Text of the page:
Will the Prime Minister, Datuk Seri Najib Razak do what a Prime Minister worth his salt would have done already – immediately suspend Tan Sri Khalid Abu Bakar as Inspector-General of Police before Khalid could cause more damage to national and international confidence on police professionalism, the rule of law and freedom of the press in Malaysia.

It is clear that Khalid has a very pedantic and worse, most selective and elastic, definition of sedition, where even the most innocuous statements made by Pakatan Rakyat leaders, NGO activists and now certain targetted media, are elastically regarded as sedition, while the most seditious speeches and statements like those made by the Minister for Agriculture and Agro-based Industries, Datuk Seri Ismail Sabri Yaacob, the former Deputy Minister in the Prime Minister’s Department, Datuk Mashitah Ismail and UMNO Permatang Pauh Division Chairman Datuk Mohd Zaidi Mohd Said are arbitrarily interpreted by him as not seditious and therefore not worthy of harsh police action.

The situation is made worse if not hilarious by Khalid’s demonstrated poor command of English where he could find an offence of sedition which no ordinary people would think of, like DAP PJ Utara Tony Pua’s tweet of “Royal my foot” which only Khalid would interpret as an attack on the Malay royalty.

Khalid also twittered an order for police investigation of University of Malaya lecturer Dr. Khoo Ying Hoo for her article “Who owns the police”, miscomprehending it as “criminal defamation” of the police when it was only critical of high-handed police actions.

Then there was the faux pas of the arrest of PKR Secretary-General and MP for Pandan, Rafizi Ramli, humiliating him by making a public spectacle of him in chains and without shoes, in police lock-up purple garb – all because the IGP miscomprehended Rafizi’s circular as a conspiracy to “break out” Anwar Ibrahim from Sungai Buloh prison, which was in nobody’s mind at all!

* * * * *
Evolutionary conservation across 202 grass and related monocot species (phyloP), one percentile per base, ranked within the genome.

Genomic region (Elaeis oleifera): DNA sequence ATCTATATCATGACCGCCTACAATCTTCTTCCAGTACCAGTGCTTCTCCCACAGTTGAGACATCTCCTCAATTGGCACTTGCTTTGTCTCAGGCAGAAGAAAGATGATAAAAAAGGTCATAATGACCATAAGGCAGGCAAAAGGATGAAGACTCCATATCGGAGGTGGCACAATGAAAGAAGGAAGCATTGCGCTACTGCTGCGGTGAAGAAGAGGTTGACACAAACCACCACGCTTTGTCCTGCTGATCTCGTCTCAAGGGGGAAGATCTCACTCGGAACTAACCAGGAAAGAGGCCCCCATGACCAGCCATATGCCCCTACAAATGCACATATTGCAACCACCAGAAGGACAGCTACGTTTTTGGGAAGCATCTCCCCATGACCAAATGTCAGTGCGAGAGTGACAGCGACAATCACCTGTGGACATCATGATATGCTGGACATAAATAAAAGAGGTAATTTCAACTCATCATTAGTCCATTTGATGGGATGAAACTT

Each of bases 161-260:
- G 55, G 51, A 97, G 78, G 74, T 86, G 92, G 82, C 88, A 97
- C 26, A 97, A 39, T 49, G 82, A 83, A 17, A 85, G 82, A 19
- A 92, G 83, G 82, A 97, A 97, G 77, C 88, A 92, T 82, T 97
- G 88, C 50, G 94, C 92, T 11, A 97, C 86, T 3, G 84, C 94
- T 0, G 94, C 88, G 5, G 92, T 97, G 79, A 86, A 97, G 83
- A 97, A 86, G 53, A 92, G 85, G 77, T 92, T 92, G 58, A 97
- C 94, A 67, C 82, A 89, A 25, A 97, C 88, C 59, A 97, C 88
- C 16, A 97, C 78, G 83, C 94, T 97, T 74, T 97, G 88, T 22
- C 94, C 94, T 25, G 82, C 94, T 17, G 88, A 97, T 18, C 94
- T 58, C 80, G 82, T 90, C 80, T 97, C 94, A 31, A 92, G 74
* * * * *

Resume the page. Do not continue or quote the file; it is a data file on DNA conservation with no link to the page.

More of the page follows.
In other countries, a top police officer or civil servant who had made such three egregious blunders in misjudgment and misconduct would have been hauled up and put on the mat, and would be too ashamed to appear in public at least for a while, but our IGP continues to strut about with neither shame nor remorse? Read the rest of this entry »

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I am not Charlie

By RK Anand | 8:42AM Jan 14, 2015
Malaysiakini

COMMENT In 72 hours, more than a dozen lives were taken and Paris was shrouded in fear.

The catalyst being a satirical weekly that prided itself in the flagellation of all that is considered sacred, not only to Muslims but others as well.

To be honest, I had been unaware of Charlie Hebdo’s existence until two masked gunmen stormed its office and killed its staff during an editorial meeting.

Curious, I browsed the Internet for the caricatures that had spurred the bloodbath. What I discovered left me mortified.

The cartoons were distasteful and disrespectful. I believe that even Voltaire, who is often dragged into the discussion on free speech, would disapprove of them too.

Freedom of expression cannot and should not be used as a premise to defend such publications.

While resorting to protect the sanctity of a faith with bullets instead of debates must be condemned, Charlie Hebdo cannot be placed on a pedestal either.

Liberties must be safeguarded but there must exist a sense of responsibility.
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Najib should intervene immediately to restore publication licence to The Heat before it becomes the tipping point to plunge Malaysia’s 2014 Press Freedom Index to the lowest point, even below that of Myanmar

Before the end of the year of 2013 in five days’ time, there is another pledge that the Prime Minister, Datuk Seri Najib Razak should honour – his pledge to make Malaysia the “best democracy in the world”.

Nobody whether in Malaysia or outside really believe Najib would transform Malaysia into the “best democracy in the world” but the least they expect Najib to do is not to backslide on his specific promise of democratic reforms.

The suspension of the weekly, The Heat, would be one such unacceptable instance of Najib reneging on his specific promise of democratic reforms to unshackle the press from authoritarian restrictions of the Mahathirish past.

In fact, Najib should be moving forward to repeal the Printing Presses and Publications Act altogether to remove the requirement for the licensing of publications.

The Home Ministry has claimed that Najib is not behind the suspension of The Heat and that the suspension is not related to the report in the weekly titled “All eyes on big spending PM Najib” published for the week of November 23-29.